By majority yeah of course, no disrespect to jazz theory, but there are lots of awesome virtuoso players from both ends of the spectrum that get by without knowing a shred of theory; playing in an almost imitative way as they've developed a library of all the progressions and changes, you can get results this way without knowing anything about note leading or chord construction. I can think of a lot more jazz players who threw out the book and just played the 'wrong' notes on purpose (ie without any respect for the rules of theory), who got very confused when people listened to their pieces then tried to explain the underlying theory to them. I guess the point I was trying to make is that theory is just one not at all exclusive method to compose with, it's not a means of composition.

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Dannthr    511
You don't have to know theory to write music.

However, what you have to understand is that when you do write music, you're referencing, intentionally or not, an aesthetic language that is hundreds of years old.

So you can either make the decision to UNDERSTAND what you're doing or not. It is, afterall, just a 'theory.'


Oh, and I totally second Muzo's score study suggestions.

There are many score study books that you can get a hold of that will have accompanying audio works to listen along with. I highly suggest studying with a recording so you can marry the concepts to the sounds in your head.

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facher83    124
An underestimated sub-topic of music theory is "Counterpoint".

If you are interested in writing melodies that are really catchy and stick in your head, and are easy to sing/hum, then Counterpoint is a good topic to learn.

Basically, it describes good tendencies in melody writing, as well as harmony writing, how to use 'leaps', where to go from leaps, how to avoid bad phrases, what is good and bad, etc etc.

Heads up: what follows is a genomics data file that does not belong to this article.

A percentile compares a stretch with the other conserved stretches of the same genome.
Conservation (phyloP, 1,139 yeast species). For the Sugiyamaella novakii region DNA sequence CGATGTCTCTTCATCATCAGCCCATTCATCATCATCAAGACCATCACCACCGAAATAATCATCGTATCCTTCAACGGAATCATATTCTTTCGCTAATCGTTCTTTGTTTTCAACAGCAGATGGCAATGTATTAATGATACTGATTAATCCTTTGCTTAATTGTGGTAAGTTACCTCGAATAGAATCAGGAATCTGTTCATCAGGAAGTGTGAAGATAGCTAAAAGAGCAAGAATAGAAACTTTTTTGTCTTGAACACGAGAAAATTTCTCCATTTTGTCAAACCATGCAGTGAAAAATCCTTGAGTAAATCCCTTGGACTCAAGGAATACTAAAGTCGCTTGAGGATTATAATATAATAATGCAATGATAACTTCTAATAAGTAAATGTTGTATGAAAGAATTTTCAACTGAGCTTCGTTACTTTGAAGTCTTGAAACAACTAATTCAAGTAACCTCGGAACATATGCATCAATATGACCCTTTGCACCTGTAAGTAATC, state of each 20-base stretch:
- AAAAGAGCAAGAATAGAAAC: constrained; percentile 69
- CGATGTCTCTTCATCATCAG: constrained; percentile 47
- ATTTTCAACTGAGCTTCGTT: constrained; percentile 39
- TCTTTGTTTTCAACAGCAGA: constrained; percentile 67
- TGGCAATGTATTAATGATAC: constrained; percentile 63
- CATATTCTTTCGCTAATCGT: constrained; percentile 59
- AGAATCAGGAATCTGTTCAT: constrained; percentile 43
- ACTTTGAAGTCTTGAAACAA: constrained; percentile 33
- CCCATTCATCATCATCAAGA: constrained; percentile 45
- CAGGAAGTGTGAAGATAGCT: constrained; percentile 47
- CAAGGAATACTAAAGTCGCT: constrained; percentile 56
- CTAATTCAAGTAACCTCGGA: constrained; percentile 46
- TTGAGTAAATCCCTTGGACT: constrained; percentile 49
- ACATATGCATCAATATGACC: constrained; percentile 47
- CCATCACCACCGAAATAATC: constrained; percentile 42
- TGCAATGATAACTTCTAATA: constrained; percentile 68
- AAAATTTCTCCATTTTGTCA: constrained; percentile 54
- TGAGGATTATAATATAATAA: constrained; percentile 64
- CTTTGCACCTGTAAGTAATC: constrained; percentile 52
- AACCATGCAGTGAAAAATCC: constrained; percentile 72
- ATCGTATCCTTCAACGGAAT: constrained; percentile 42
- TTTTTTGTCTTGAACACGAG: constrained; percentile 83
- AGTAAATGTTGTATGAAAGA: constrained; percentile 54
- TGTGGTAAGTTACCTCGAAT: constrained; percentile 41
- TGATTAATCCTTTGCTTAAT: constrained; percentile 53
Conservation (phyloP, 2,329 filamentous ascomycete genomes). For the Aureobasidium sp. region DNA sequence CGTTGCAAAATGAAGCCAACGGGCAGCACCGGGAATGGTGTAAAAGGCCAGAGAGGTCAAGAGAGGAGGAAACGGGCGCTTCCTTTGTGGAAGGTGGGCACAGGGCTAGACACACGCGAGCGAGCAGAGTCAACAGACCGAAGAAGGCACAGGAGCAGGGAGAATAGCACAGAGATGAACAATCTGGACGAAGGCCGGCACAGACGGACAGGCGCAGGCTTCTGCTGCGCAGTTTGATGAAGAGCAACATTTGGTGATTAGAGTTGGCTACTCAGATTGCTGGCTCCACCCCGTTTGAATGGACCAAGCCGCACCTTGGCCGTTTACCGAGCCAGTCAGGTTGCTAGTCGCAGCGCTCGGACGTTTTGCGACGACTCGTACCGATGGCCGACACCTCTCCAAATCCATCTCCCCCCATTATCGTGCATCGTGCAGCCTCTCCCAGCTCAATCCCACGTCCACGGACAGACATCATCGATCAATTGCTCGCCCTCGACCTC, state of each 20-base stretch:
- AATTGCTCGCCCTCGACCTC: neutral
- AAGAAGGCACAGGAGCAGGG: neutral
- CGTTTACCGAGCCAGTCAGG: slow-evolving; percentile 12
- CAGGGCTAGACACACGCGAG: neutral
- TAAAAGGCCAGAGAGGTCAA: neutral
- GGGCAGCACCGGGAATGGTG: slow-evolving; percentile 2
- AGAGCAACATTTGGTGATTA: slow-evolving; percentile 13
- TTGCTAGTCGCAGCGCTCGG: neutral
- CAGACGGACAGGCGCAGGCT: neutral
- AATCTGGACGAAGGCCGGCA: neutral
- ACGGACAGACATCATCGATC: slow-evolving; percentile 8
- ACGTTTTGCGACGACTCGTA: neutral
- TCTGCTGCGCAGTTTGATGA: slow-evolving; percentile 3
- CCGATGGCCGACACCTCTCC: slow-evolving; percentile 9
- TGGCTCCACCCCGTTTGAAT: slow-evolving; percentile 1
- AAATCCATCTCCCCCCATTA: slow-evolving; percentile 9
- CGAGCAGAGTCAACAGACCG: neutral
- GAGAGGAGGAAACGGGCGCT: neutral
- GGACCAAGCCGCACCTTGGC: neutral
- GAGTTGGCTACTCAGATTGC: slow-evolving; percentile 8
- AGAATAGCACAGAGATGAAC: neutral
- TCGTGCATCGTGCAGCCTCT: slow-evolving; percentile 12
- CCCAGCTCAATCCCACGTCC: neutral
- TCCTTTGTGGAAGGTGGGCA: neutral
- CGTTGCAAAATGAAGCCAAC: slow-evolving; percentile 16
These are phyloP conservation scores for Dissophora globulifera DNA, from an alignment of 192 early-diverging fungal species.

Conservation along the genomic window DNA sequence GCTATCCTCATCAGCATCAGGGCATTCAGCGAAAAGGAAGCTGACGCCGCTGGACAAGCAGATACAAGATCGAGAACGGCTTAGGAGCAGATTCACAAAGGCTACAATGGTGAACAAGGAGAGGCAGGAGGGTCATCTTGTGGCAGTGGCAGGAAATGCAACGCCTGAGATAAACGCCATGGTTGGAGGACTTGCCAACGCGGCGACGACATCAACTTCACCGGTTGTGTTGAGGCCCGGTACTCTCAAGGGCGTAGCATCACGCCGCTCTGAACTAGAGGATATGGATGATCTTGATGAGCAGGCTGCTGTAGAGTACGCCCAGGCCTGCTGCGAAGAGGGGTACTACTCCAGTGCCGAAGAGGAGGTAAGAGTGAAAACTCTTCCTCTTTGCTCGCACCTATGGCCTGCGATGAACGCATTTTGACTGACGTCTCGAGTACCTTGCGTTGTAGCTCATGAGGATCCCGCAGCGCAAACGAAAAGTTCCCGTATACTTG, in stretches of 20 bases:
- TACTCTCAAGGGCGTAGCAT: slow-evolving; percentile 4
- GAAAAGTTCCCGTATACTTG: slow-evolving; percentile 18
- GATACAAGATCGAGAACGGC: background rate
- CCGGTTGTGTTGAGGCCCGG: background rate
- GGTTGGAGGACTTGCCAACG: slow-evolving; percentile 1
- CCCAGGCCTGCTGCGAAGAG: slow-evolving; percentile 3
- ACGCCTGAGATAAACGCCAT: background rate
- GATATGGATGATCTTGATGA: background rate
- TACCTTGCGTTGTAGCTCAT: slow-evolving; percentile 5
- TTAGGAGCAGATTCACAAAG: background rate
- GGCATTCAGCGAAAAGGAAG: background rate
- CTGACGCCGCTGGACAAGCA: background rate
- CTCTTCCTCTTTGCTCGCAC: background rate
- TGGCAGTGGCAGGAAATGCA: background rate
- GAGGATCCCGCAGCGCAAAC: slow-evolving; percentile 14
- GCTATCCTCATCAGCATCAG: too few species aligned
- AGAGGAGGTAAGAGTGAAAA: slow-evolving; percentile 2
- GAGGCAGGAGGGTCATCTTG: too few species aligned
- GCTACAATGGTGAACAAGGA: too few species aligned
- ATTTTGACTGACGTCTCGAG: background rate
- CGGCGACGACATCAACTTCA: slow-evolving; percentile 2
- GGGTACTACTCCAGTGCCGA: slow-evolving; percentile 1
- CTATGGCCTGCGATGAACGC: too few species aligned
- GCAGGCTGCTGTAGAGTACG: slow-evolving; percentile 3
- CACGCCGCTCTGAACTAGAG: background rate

I've always been under the mindset that while theory does not teach you how to write music, it certainly strengthens your tools to plan ahead and fix your own errors. When a music track doesn't quite work, knowing your theory can pinpoint exactly what's wrong with it. The easiest phrase (to those that know what I mean), "Aha! parallel fifths! No wonder!" Without that knowledge you might never notice, or take many times longer to figure things out.


Chord progressions is also a must - a moving bass line, or bass lines that really drive a piece, is essential to variety and consistency. Learning how dominant V chords resolve and how to voice-lead is a great tool to have.

Theory is all natural sounding, and is often a "duh" concept - but it's simply being put into words and writing.

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brianb5    122
I think the book you would want is based squarely on the kind of music you want to write. Jazz / classical / rock each have their own languages. They intersect and share, but don't really stand on the same principals or have the same rules about what 'sounds good'. Classical is the hardest to define in this way, as the techniques have changed so much from the common-practice period to today.